A&T: An HBCU powerhouse rises in Greensboro


It was the week before Thanksgiving, and Aggie Stadium was awash with blue and gold.

North Carolina A&T State University had just defeated its archrival, North Carolina Central University, 24-10, to earn the Mid-Eastern Athletic Conference championship and a berth in the Celebration Bowl in Atlanta. The bowl was in December, and the undefeated Aggies blew out traditional HBCU power Grambling State. 

» GO DEEPER: Perilous times for black colleges 

» FULL COVERAGE: The entire "HBCUs: A Threatened Heritage" series

In winning the national championship, A&T proved to be the best black-college football team in the country. But over the last decade, North Carolina Agricultural and Technical State University – known for its engineering programs and with a legacy that includes “The Greensboro Four,” Jesse Jackson and Ronald McNair – has moved quietly and resolutely toward its goal of becoming the best black college in the country.

“This is truly an exciting time to be an Aggie,” said Chancellor Harold L. Martin Sr.

With 11,877 students enrolled this fall – including a record 2,309 freshmen — A&T is the largest black college in the country, having surpassed Howard University, Florida A&M, Jackson State and Texas Southern. Those new freshmen came on campus with an average GPA of 3.51.

“We are fortunate to have been trending in the upward direction for the last few years,” said Erin Hill Hart, A&T’s associate vice provost for enrollment. “There is no question of where we trying to go and when we are going to get there.”

The school, founded in 1891, has added more than 1,300 students in five years; by 2020, A&T plans to enroll 13,500.

“We are very fortunate in North Carolina,” Hart said. “We receive good support from the state. If you pull up any other state, it is not the same, and that is heartbreaking.”

While Louisiana, Mississippi and South Carolina have been cutting back on higher ed spending, A&T is among the best-supported black public colleges in the nation.

For the 2017-18 and 2018-19 fiscal years, the state of North Carolina allocated A&T $91 million annually. That pales next to the nearly half-billion that the flagship University of North Carolina receives, but it is more than any other public HBCU in the state and more than at least four predominantly white public schools in North Carolina.

This spring, A&T plans to open its largest building — a new 150,000-square-foot student center. The university has also broken ground on the $90 million Engineering Research and Innovation Complex (ERIC).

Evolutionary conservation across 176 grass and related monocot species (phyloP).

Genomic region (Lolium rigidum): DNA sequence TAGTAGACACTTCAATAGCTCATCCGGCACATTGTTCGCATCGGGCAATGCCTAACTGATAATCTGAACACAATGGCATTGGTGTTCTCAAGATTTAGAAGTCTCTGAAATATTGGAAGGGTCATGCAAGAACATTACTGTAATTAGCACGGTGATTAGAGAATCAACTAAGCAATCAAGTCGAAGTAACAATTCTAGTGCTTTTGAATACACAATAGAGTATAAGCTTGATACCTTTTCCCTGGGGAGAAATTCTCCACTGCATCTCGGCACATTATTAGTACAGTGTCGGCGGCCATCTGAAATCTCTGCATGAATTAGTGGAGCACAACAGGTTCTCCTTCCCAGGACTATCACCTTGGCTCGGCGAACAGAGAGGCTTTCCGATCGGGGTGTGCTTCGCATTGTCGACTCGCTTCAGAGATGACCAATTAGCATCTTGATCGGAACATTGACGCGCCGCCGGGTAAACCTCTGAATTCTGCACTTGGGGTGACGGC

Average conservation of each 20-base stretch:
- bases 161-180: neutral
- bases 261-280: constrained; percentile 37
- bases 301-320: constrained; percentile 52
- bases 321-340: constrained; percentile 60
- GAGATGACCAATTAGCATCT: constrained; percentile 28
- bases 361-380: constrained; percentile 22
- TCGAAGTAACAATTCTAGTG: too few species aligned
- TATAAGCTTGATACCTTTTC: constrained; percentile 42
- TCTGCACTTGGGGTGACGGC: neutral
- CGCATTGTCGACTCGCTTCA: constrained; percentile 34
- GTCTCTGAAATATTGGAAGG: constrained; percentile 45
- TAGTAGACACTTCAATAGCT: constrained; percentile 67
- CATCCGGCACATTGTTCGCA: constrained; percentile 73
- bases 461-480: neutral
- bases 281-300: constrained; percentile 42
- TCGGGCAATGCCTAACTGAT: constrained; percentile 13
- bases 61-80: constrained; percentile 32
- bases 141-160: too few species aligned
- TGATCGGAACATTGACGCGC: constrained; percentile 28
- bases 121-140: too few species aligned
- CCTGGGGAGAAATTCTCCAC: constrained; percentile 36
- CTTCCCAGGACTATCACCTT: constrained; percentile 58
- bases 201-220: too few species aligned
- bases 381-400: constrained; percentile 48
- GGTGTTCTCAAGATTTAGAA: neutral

A&T’s College of Engineering produces more African-American engineers than any university in the nation.

“We love that students, who can go anywhere, are choosing North Carolina A&T to pursue their engineering degrees,” said Robin Coger, the dean of the engineering school. “That means we have been vetted by the parents and students as the place they want to trust. We know that the academics of the students is their priority.”

“When I was there, we could see the progress happening, and that was 15 years ago. So the school’s success is no surprise to me,” said software designer Horace Williams, a 2004 A&T graduate.

Williams, who lives in Atlanta, graduated from A&T in 3½ years. He recently launched “Empowrd,” an app that instantly shows you who your elected leaders are and connects you with their phone numbers and email addresses.

“A&T instilled in me a confidence in my own intelligence. I went to A&T on academic probation because I almost flunked out of high school,” he said. “But I had people there who, when they saw me struggling, pushed me. When they saw me doing well, they pushed me harder. That is a hard thing to do when you have so many students, so you know they were doing it on purpose.”

‘I had no comeback for that’

The Coleman family of Charlotte has divided loyalties. Father Troy went to A&T. Mother Danielle went to North Carolina Central. A few months ago, after A&T defeated Central, the Colemans’ daughter, 12-year-old Logan, innocently asked her mom for help fixing her hair. But Danielle couldn’t look past the blue “Future Aggie” sweatshirt Logan was wearing.

She refused to help unless Logan changed her “offensive sweatshirt.” But the seventh-grader reminded her mother that her father gave her the shirt and that it was “College Day” at school.

Coleman promised to buy her an NCCU shirt for Christmas. Logan declined the offer, however, announcing that she was going to A&T to join the marching band as a Golden Delight Dancer.

“I had no comeback for that,” Coleman said. “How do I compete with her aspirations to be a Golden Delight Dancer? I may have to concede that this Coleman girl is going to follow her dad’s footsteps and attend North Carolina A&T. I can live with that.”

Coleman carefully tied a golden bow into her daughter’s hair.



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